Paradoxically, all politicians would want us to believe they want what is best for the nation. The fact however remains that no politician would ever admit that he/she only wants power to better his/her live.
Arguably, though, discerning Ghanaians would never vote for a politician who would honestly admit: “I want to be elected because I like the salary, pensions (ex gratia) the accompanied benefits, the opportunities to travel and meet interesting people, and the trappings of power.”
Perhaps more than anything else, our negative thinking towards some politicians stems from the shenanigans and hypocrisy that accompany a job in which, in the cut and thrust of the day-to-day political encounters, one must always be right and the adversary must always be wrong.
Thus, the debatable worldview is that, one side is always motivated by the public interest, while the adversary is motivated by base and unworthy aims.
There is no denying or hiding the fact that the vast majority of Ghanaians have a deferential regard for people who have the heart and the abilities to make sacrifices.
Of course, a large number of Ghanaians do hold in high esteem people who have the wherewithal to do the right thing. And we are often inclined towards people who have the courage of their aspirations. Yet some politicians would betray the trust we repose in them. Why?
It is, however, true that Ghanaians cannot do away with the politicians, despite their persistent relaxation and indulgence. It is indeed regrettable that discerning Ghanaians have to endure such shenanigans from a section of our politicians.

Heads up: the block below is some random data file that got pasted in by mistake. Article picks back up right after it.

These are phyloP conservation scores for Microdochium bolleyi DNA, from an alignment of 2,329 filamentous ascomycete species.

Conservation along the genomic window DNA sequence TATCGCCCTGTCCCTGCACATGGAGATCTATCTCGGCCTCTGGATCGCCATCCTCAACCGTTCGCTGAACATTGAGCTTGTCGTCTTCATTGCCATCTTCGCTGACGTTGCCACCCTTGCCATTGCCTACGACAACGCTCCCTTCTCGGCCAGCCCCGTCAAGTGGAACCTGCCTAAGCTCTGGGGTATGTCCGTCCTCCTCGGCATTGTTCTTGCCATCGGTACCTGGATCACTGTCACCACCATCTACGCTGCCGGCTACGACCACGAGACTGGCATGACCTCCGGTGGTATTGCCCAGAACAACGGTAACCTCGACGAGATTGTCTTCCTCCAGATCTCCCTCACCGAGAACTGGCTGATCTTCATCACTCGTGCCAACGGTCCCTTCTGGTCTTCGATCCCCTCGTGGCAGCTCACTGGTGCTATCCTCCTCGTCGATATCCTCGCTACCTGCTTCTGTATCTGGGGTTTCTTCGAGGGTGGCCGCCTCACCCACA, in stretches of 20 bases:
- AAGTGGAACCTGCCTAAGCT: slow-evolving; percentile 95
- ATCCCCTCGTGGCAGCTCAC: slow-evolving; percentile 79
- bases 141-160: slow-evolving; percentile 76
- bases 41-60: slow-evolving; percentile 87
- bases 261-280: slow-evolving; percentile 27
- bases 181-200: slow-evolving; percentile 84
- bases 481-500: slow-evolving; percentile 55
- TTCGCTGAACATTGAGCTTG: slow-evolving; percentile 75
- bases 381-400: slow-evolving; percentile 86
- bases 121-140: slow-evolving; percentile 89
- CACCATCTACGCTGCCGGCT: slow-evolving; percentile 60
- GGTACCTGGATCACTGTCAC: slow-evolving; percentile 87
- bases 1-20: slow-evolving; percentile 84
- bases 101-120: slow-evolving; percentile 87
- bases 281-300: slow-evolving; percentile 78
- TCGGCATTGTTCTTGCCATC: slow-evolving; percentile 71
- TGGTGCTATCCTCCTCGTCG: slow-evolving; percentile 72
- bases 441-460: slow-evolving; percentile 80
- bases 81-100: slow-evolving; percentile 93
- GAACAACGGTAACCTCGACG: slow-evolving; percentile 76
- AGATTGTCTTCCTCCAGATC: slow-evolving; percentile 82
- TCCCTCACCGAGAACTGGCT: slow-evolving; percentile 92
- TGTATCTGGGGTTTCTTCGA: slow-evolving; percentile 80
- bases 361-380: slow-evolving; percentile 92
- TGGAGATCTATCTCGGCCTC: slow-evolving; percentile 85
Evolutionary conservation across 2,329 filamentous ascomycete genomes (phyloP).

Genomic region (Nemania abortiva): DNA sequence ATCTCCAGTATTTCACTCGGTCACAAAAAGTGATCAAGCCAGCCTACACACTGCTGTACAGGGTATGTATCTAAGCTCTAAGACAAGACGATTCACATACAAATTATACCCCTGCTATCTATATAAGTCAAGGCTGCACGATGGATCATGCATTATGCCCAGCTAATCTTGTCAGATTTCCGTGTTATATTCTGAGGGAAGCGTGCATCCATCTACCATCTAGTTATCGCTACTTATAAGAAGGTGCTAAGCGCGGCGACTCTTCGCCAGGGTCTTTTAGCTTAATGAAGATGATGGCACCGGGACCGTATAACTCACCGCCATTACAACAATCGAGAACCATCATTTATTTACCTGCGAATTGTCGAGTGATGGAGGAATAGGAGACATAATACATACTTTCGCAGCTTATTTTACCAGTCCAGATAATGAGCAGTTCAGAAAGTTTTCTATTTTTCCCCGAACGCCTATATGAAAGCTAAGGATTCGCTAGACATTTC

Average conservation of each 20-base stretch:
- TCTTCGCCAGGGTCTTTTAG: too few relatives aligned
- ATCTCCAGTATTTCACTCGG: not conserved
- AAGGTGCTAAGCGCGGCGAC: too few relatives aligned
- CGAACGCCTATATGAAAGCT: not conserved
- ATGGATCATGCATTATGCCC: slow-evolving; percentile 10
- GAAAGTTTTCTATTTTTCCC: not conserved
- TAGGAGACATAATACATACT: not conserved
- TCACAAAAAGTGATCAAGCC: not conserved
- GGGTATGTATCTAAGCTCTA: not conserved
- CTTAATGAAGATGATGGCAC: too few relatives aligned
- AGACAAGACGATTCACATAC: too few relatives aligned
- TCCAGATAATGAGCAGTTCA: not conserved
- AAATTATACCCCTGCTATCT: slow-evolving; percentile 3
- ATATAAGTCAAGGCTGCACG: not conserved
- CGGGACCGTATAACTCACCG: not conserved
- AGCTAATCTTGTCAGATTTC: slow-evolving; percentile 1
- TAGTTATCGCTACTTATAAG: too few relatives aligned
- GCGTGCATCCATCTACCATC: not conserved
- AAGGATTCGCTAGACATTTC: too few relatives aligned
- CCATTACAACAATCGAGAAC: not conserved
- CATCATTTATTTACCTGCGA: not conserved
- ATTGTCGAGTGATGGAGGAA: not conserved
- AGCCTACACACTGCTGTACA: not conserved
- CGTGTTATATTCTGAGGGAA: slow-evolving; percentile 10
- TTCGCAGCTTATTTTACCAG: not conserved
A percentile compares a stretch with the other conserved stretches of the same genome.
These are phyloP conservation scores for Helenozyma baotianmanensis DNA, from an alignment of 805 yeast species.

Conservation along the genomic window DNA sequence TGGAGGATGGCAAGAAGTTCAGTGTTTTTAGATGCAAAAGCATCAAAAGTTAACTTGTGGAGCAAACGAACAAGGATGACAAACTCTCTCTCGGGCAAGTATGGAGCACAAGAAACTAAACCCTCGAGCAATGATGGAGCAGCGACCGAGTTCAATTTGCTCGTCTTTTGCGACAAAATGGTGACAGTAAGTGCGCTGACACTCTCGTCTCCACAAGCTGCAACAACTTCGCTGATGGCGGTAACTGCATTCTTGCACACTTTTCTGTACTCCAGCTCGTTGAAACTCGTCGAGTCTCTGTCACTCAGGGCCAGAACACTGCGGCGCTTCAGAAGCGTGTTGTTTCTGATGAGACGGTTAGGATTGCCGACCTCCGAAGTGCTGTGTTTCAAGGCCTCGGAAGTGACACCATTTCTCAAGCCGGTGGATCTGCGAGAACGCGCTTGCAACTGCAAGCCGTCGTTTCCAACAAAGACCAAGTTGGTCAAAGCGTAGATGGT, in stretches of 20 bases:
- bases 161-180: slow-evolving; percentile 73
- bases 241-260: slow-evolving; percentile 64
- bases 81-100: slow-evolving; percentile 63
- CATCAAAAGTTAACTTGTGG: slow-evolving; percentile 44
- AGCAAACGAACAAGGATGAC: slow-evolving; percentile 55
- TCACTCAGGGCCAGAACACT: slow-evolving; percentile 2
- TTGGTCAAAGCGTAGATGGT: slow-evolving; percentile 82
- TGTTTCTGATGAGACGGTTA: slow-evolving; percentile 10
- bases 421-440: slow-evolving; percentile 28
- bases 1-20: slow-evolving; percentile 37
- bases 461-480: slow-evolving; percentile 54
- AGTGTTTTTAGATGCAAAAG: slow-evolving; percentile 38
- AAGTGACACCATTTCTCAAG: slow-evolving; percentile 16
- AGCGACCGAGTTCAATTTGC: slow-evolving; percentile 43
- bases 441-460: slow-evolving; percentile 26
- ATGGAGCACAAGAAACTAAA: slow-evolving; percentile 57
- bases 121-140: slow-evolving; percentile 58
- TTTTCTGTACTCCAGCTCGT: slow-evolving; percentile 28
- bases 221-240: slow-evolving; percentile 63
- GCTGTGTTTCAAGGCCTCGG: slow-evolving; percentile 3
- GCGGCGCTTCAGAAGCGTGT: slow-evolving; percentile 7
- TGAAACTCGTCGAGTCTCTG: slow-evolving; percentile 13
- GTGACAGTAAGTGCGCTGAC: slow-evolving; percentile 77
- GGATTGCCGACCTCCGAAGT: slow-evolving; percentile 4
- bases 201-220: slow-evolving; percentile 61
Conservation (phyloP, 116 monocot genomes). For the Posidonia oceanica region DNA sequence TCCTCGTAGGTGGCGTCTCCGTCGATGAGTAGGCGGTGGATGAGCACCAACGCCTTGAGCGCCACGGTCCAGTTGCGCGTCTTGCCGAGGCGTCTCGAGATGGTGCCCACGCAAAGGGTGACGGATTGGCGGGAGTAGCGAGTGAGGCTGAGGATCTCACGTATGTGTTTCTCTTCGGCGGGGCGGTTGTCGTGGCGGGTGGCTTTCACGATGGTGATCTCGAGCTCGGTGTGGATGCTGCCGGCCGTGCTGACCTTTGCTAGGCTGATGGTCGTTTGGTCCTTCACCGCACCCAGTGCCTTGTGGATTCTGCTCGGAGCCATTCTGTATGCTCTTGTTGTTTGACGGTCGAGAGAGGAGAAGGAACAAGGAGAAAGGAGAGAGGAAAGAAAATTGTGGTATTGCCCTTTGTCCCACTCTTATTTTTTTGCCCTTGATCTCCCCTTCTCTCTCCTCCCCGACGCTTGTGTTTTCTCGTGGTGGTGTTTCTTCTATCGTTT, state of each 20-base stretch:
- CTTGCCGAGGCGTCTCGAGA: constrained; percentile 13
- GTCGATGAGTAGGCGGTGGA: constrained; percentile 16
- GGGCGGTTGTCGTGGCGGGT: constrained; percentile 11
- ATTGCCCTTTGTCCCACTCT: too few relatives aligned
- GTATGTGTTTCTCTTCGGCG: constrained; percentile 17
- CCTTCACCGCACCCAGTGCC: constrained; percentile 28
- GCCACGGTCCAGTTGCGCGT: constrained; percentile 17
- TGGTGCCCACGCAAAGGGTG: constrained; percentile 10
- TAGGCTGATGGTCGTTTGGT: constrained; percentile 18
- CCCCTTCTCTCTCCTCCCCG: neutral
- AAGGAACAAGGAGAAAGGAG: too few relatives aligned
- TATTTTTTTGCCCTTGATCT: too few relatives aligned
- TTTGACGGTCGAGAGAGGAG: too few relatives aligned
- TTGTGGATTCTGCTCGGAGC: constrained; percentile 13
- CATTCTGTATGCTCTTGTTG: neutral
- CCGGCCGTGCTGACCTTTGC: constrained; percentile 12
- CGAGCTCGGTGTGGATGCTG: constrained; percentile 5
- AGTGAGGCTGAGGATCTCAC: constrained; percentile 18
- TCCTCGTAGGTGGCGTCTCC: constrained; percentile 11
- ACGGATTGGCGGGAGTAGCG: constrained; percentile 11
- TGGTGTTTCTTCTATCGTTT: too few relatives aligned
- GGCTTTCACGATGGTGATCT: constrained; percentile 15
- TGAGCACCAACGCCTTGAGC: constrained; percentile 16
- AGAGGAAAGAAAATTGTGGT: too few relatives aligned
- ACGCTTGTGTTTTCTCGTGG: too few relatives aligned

Somehow, we, the electorates, are resigned to give our votes to the politicians, who are in turn, obliged to implement expedient policies that would move the nation forward. Thus, in contrast to our expectations, it will, be devilishly difficult to do away with politicians, in spite of the persistent disappointments.
Given the circumstances, we should not and cannot stand accused of exhibiting risible and inborn proclivity towards the irresponsible public officials who prefer to dip their hands into the national purse as if tomorrow will never come.
Indeed, it is quite nauseating to see some public officials who prefer to be called honourable behaving somewhat dishonourably.
Ghanaian politics has indeed become a scorned profession, not a noble profession it used to be. Suffice it to stress that it takes good people—good citizens and leaders to build a prosperous nation. Yet a lot of good people would never go into politics. They dislike the toxic levels of partisanship. They hate the intrusive media scrutiny and they won’t pay the high personal costs of the political life.
Yes, once upon a time, anyone who gained a seat in parliament was looked up to and respected by all; alas, this is not the case anymore.
In most democratic and enlightened societies, the acceptable word is reasoning, unlike Ghana, where respect has always been the norm.